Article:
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Originally Posted by Sertsa View Post
Thanks everyone, this helps a lot. Most of what I'm getting so far is about everyone at least goes with performance-oriented bottoms. Do even those who commute use them and change before and after work?

I'.
Yep. I keep shoes, pants and a belt at work and just take fresh shirt and undewear with me, so that back pack is smaller (of course change out pants on a regular basis)
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Old 03-10-20, 12:40 PM
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Thanks again, all. I was looking at a spring sale last night and ordered two pair of padded liner shorts, so at least I'll have those. Hopefully they'll fit, either now or soon.
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Old 03-11-20, 09:18 AM
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The comfort and practicality of a well-fitting pair of bike shorts are so superior to all the half-arsed other solutions that, for most, it immediately makes up for the feeling of being a sausage in a too-tight casing.. for most people.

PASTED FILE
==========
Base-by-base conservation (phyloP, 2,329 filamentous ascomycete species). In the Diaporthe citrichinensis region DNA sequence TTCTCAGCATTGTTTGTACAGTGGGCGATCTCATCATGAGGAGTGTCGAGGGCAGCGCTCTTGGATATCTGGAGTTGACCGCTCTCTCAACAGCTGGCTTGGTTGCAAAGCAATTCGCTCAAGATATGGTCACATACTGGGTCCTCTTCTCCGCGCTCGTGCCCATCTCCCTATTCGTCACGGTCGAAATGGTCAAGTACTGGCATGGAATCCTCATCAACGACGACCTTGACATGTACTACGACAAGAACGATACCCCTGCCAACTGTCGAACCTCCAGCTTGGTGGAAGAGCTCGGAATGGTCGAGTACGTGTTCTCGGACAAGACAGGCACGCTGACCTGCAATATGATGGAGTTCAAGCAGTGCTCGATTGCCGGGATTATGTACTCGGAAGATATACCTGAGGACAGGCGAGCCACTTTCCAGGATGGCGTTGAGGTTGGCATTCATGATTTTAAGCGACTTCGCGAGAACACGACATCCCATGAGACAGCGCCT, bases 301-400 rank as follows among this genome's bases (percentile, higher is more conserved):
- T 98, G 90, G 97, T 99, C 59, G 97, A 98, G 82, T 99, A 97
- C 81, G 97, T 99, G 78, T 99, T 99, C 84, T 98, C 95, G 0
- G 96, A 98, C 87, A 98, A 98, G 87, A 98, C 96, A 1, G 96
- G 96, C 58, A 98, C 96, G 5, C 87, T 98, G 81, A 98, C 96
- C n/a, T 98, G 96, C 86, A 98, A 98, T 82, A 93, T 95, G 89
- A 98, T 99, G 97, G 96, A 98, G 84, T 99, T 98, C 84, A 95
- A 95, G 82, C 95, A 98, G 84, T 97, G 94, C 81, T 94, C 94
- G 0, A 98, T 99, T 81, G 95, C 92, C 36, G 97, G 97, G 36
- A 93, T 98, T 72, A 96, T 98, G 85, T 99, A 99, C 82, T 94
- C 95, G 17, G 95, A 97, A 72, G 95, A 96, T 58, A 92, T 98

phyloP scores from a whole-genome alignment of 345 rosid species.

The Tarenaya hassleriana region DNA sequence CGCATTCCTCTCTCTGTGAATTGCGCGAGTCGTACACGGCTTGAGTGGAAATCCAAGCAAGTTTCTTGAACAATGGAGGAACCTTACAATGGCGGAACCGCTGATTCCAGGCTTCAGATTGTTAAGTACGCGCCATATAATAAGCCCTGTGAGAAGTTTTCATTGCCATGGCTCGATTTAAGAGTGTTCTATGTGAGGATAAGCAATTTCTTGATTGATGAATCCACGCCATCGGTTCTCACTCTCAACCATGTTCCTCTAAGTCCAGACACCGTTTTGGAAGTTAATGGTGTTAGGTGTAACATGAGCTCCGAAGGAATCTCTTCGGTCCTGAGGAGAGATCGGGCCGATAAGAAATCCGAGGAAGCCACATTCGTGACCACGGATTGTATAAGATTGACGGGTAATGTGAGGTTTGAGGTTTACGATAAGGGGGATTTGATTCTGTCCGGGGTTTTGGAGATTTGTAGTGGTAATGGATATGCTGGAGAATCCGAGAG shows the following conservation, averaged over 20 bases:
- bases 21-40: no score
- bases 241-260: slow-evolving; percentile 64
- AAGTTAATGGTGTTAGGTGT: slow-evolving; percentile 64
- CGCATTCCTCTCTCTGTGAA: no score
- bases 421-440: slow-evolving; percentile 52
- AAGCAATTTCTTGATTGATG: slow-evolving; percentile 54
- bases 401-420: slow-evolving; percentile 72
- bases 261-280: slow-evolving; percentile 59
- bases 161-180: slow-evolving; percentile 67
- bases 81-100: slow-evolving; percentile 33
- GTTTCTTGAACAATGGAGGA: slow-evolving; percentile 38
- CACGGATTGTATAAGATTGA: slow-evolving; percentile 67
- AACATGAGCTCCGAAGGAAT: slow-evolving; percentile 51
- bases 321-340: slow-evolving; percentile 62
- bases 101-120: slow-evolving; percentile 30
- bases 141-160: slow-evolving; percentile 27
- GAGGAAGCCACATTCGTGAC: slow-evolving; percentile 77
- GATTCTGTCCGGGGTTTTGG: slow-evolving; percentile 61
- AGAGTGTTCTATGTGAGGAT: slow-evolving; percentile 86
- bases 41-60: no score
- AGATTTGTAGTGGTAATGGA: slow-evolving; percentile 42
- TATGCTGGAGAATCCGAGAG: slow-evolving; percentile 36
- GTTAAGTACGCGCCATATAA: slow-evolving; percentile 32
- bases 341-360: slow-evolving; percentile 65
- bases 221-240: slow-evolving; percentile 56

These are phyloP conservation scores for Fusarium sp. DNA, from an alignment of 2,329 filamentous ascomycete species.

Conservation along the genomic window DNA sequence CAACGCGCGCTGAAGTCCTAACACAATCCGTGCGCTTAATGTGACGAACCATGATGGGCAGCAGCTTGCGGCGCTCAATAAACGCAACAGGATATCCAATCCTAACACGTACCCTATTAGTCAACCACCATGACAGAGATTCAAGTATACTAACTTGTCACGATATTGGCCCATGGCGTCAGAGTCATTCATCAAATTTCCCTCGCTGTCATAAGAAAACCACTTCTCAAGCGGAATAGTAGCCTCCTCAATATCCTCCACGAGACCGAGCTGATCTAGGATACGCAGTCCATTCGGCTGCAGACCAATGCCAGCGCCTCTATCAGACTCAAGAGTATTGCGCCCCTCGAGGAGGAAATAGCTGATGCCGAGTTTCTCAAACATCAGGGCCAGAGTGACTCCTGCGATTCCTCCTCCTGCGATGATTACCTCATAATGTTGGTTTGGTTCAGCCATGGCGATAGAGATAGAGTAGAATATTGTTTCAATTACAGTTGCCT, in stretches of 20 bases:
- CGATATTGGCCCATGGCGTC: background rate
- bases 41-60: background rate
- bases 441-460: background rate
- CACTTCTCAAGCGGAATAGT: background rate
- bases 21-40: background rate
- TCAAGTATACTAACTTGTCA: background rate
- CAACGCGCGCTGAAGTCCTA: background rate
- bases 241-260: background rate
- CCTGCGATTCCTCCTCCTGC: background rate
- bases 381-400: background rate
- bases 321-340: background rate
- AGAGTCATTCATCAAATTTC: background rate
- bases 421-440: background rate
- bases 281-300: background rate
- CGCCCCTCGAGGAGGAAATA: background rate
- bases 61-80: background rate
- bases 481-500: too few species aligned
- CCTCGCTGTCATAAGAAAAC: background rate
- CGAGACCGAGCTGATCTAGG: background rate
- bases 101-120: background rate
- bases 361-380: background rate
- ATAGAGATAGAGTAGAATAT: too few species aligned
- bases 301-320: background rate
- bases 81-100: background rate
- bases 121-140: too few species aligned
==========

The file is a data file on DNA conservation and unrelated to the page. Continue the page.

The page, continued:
When you walk into the grocery store after your ride, the self consciousness comes back, but there is a reason to use this less-than-flattering style of clothing for biking.
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Old 03-11-20, 09:35 AM
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I normally wear gym shorts and have several moisture wicking polyester shirts in various bright neon colors for visibility for everyday cycling. For longer rides, I might opt to wear a cycling jersey.
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Old 03-11-20, 12:16 PM
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Originally Posted by Milton Keynes View Post
I normally wear gym shorts and have several moisture wicking polyester shirts in various bright neon colors for visibility for everyday cycling. For longer rides, I might opt to wear a cycling jersey.